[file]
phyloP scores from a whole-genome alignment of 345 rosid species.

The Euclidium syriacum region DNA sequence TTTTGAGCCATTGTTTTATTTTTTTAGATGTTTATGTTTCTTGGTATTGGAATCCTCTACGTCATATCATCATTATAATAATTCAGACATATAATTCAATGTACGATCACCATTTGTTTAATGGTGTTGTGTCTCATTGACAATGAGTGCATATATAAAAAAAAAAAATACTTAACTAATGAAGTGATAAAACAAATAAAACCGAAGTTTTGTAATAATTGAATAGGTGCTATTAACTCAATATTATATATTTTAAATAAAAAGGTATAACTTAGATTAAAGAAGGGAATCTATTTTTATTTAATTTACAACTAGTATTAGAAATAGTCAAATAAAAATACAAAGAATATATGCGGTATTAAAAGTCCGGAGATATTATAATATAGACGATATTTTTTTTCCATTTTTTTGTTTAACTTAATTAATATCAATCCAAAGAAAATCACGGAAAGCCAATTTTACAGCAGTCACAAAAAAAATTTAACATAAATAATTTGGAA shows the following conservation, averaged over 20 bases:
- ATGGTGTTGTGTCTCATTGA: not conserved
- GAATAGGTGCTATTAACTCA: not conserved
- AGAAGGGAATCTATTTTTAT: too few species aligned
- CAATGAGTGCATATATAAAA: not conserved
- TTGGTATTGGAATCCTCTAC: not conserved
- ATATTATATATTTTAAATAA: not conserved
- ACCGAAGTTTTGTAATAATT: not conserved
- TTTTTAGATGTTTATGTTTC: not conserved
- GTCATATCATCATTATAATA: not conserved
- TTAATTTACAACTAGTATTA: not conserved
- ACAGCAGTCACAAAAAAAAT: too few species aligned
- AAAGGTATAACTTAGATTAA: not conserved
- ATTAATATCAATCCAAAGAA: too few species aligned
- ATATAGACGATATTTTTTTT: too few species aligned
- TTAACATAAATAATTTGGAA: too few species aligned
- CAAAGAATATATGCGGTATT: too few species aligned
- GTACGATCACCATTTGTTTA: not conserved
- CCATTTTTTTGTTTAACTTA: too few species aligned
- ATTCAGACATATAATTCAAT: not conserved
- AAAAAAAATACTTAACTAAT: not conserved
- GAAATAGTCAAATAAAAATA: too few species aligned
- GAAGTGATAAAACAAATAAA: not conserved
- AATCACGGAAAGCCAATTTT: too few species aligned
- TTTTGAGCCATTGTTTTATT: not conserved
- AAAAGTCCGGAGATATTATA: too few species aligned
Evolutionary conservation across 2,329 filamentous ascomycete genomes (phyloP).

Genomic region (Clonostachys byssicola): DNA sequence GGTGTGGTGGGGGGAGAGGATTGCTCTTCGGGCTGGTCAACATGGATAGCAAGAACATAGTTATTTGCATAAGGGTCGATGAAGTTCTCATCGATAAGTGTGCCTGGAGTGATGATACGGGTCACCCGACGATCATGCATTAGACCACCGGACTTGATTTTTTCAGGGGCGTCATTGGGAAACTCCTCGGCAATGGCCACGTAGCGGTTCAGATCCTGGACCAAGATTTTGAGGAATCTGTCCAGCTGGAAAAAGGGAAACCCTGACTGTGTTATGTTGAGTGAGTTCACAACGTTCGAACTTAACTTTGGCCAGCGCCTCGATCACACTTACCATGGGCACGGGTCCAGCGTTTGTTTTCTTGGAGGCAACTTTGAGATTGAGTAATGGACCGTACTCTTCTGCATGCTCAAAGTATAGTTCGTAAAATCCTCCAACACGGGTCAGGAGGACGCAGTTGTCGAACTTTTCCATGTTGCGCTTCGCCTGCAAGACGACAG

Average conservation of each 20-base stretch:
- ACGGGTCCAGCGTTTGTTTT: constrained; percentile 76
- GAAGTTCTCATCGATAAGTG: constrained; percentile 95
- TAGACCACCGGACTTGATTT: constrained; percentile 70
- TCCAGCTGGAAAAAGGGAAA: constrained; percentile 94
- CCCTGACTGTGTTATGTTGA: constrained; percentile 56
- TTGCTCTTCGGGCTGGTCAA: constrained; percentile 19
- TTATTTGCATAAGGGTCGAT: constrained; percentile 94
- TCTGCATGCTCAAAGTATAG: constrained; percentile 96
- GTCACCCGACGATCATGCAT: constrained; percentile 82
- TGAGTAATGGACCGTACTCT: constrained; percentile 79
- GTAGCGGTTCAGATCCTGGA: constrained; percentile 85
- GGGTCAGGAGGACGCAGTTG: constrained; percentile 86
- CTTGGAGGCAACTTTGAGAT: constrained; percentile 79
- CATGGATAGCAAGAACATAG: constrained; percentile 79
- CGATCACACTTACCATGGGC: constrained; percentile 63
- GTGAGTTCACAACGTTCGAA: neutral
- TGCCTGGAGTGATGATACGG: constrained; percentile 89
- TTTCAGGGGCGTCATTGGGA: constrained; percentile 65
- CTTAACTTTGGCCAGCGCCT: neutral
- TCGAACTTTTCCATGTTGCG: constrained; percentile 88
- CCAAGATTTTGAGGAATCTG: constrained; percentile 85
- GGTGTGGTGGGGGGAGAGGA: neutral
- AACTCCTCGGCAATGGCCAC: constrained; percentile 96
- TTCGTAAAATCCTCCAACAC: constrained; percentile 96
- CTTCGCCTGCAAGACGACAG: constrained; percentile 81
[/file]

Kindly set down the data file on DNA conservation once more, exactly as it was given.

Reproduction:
phyloP scores from a whole-genome alignment of 345 rosid species.

The Euclidium syriacum region DNA sequence TTTTGAGCCATTGTTTTATTTTTTTAGATGTTTATGTTTCTTGGTATTGGAATCCTCTACGTCATATCATCATTATAATAATTCAGACATATAATTCAATGTACGATCACCATTTGTTTAATGGTGTTGTGTCTCATTGACAATGAGTGCATATATAAAAAAAAAAAATACTTAACTAATGAAGTGATAAAACAAATAAAACCGAAGTTTTGTAATAATTGAATAGGTGCTATTAACTCAATATTATATATTTTAAATAAAAAGGTATAACTTAGATTAAAGAAGGGAATCTATTTTTATTTAATTTACAACTAGTATTAGAAATAGTCAAATAAAAATACAAAGAATATATGCGGTATTAAAAGTCCGGAGATATTATAATATAGACGATATTTTTTTTCCATTTTTTTGTTTAACTTAATTAATATCAATCCAAAGAAAATCACGGAAAGCCAATTTTACAGCAGTCACAAAAAAAATTTAACATAAATAATTTGGAA shows the following conservation, averaged over 20 bases:
- ATGGTGTTGTGTCTCATTGA: not conserved
- GAATAGGTGCTATTAACTCA: not conserved
- AGAAGGGAATCTATTTTTAT: too few species aligned
- CAATGAGTGCATATATAAAA: not conserved
- TTGGTATTGGAATCCTCTAC: not conserved
- ATATTATATATTTTAAATAA: not conserved
- ACCGAAGTTTTGTAATAATT: not conserved
- TTTTTAGATGTTTATGTTTC: not conserved
- GTCATATCATCATTATAATA: not conserved
- TTAATTTACAACTAGTATTA: not conserved
- ACAGCAGTCACAAAAAAAAT: too few species aligned
- AAAGGTATAACTTAGATTAA: not conserved
- ATTAATATCAATCCAAAGAA: too few species aligned
- ATATAGACGATATTTTTTTT: too few species aligned
- TTAACATAAATAATTTGGAA: too few species aligned
- CAAAGAATATATGCGGTATT: too few species aligned
- GTACGATCACCATTTGTTTA: not conserved
- CCATTTTTTTGTTTAACTTA: too few species aligned
- ATTCAGACATATAATTCAAT: not conserved
- AAAAAAAATACTTAACTAAT: not conserved
- GAAATAGTCAAATAAAAATA: too few species aligned
- GAAGTGATAAAACAAATAAA: not conserved
- AATCACGGAAAGCCAATTTT: too few species aligned
- TTTTGAGCCATTGTTTTATT: not conserved
- AAAAGTCCGGAGATATTATA: too few species aligned
Evolutionary conservation across 2,329 filamentous ascomycete genomes (phyloP).

Genomic region (Clonostachys byssicola): DNA sequence GGTGTGGTGGGGGGAGAGGATTGCTCTTCGGGCTGGTCAACATGGATAGCAAGAACATAGTTATTTGCATAAGGGTCGATGAAGTTCTCATCGATAAGTGTGCCTGGAGTGATGATACGGGTCACCCGACGATCATGCATTAGACCACCGGACTTGATTTTTTCAGGGGCGTCATTGGGAAACTCCTCGGCAATGGCCACGTAGCGGTTCAGATCCTGGACCAAGATTTTGAGGAATCTGTCCAGCTGGAAAAAGGGAAACCCTGACTGTGTTATGTTGAGTGAGTTCACAACGTTCGAACTTAACTTTGGCCAGCGCCTCGATCACACTTACCATGGGCACGGGTCCAGCGTTTGTTTTCTTGGAGGCAACTTTGAGATTGAGTAATGGACCGTACTCTTCTGCATGCTCAAAGTATAGTTCGTAAAATCCTCCAACACGGGTCAGGAGGACGCAGTTGTCGAACTTTTCCATGTTGCGCTTCGCCTGCAAGACGACAG

Average conservation of each 20-base stretch:
- ACGGGTCCAGCGTTTGTTTT: constrained; percentile 76
- GAAGTTCTCATCGATAAGTG: constrained; percentile 95
- TAGACCACCGGACTTGATTT: constrained; percentile 70
- TCCAGCTGGAAAAAGGGAAA: constrained; percentile 94
- CCCTGACTGTGTTATGTTGA: constrained; percentile 56
- TTGCTCTTCGGGCTGGTCAA: constrained; percentile 19
- TTATTTGCATAAGGGTCGAT: constrained; percentile 94
- TCTGCATGCTCAAAGTATAG: constrained; percentile 96
- GTCACCCGACGATCATGCAT: constrained; percentile 82
- TGAGTAATGGACCGTACTCT: constrained; percentile 79
- GTAGCGGTTCAGATCCTGGA: constrained; percentile 85
- GGGTCAGGAGGACGCAGTTG: constrained; percentile 86
- CTTGGAGGCAACTTTGAGAT: constrained; percentile 79
- CATGGATAGCAAGAACATAG: constrained; percentile 79
- CGATCACACTTACCATGGGC: constrained; percentile 63
- GTGAGTTCACAACGTTCGAA: neutral
- TGCCTGGAGTGATGATACGG: constrained; percentile 89
- TTTCAGGGGCGTCATTGGGA: constrained; percentile 65
- CTTAACTTTGGCCAGCGCCT: neutral
- TCGAACTTTTCCATGTTGCG: constrained; percentile 88
- CCAAGATTTTGAGGAATCTG: constrained; percentile 85
- GGTGTGGTGGGGGGAGAGGA: neutral
- AACTCCTCGGCAATGGCCAC: constrained; percentile 96
- TTCGTAAAATCCTCCAACAC: constrained; percentile 96
- CTTCGCCTGCAAGACGACAG: constrained; percentile 81